Wednesday, September 7, 2016

Eleanor - Jason Gurley

Summary: Eleanor and Esmerelda are identical twins with a secret language all their own, inseparable until a terrible accident claims Esme’s life. Eleanor’s family is left in tatters: her mother retreats inward, seeking comfort in bottles; her father reluctantly abandons ship. Eleanor is forced to grow up more quickly than a child should, and becomes the target of her mother’s growing rage.

Years pass, and Eleanor’s painful reality begins to unravel in strange ways. The first time it happens, she walks through a school doorway, and finds herself in a cornfield, beneath wide blue skies. When she stumbles back into her own world, time has flown by without her. Again and again, against her will, she falls out of her world and into other, stranger ones, leaving behind empty rooms and worried loved ones. 

One fateful day, Eleanor leaps from a cliff and is torn from her world altogether. She meets a mysterious stranger, Mea, who reveals to Eleanor the weight of her family’s loss. To save her broken parents, and rescue herself, Eleanor must learn how deep the well of her mother’s grief and her father’s heartbreak truly goes. Esmerelda’s death was not the only tragic loss in her family’s fragmented history, and unless Eleanor can master her strange new abilities, it may not be the last. (Summary and pic from goodreads.com)

I received a free copy of this book from bloggingforbooks.com in exchange for an honest review.

My Review: There’s a lot to be said about this book. First of all, it’s a strange book. It really is. It breaks into different sections and viewpoints, which makes it easier to keep track of, but doesn’t make it any less strange. There’s some weird and funky stuff going on. Almost sci-fi-esque. Now, I am not necessarily a sci-fi reader. My husband mourns the fact that I hate aliens and space. I really hate space. (Who hates space? I know. It’s lame.) This book was not too sci-fi for me. It does have some funky goings on, but because of the way it is organized it makes it palatable and in the end it makes sense. It’s still strange, but it makes sense. I would say it’s more stylized than anything. It’s not one of those weird abstract books where you’re all “What the heck is going on here? I don’t understand a thing.” You can tell what’s going on in the main story, but it does take until the end of the book to figure it all out and even then it’s still a little funky. But fun. A fun funky.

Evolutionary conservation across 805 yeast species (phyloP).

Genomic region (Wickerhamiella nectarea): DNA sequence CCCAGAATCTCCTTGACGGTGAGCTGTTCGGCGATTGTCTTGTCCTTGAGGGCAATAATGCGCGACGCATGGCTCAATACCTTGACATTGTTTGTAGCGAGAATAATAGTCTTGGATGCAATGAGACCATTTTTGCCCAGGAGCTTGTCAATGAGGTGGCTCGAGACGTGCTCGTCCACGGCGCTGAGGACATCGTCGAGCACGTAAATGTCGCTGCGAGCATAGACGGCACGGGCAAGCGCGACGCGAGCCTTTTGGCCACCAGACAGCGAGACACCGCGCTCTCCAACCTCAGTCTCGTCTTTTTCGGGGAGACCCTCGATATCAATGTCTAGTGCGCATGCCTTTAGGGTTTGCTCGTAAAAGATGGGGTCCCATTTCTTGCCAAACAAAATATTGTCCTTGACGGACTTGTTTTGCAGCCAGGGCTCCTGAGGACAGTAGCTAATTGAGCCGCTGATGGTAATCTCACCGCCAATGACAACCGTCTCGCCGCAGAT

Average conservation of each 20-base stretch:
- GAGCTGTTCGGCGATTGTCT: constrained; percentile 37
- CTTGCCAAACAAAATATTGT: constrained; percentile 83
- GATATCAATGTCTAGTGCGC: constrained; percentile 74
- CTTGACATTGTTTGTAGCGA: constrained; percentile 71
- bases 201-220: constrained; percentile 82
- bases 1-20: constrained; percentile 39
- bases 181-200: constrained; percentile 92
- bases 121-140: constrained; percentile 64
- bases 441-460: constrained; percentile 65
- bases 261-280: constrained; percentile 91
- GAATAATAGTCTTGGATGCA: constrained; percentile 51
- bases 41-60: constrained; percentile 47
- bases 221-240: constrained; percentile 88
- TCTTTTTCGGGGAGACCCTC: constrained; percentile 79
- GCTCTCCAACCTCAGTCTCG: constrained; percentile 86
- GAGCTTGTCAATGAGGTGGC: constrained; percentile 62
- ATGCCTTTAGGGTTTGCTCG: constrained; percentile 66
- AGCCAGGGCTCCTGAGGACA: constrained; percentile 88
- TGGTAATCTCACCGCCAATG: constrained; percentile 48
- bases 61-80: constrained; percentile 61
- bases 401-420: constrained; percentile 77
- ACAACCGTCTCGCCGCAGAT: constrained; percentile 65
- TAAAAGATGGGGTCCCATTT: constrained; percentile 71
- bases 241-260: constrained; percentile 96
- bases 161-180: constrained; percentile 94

Secondly, this book is well-written. The characters have depth and breadth, which is hard to achieve. They feel like real people. When I look back, I can clearly imagine what they’re like and what their reality is like. I appreciated the writing in this book a lot, actually. I think that’s what made the funkiness okay. It was well-crafted and the story is definitely compelling.

No on to the story. It’s sad. Tragic, really. It is. I mean, the death of a child is horrible and this one in particular ripped the heart and soul out of this poor family and they paid for it for so long. In this the book is very emotional. The writing isn’t raw and gritty, but it is poignant and accessible in a way that helps the reader relate to the characters and to the story. I actually think the cover does a really good job of summing the whole feeling of the book up, actually.

I enjoyed this book quite a lot. It wasn’t so sad that I couldn’t read it a lot (You know those books where it’s so horrible you can barely face reading them? This isn’t one of those.)  But it is one of those books that does a good job of describing things to the point where you understand that the situation is hard and it feels real and tangible.

My Rating: 4 stars

For the sensitive reader: There is some language in this book, but it is not excessive. It is about the loss of a child and also a severe case of alcoholism, so be aware of those potential triggers.

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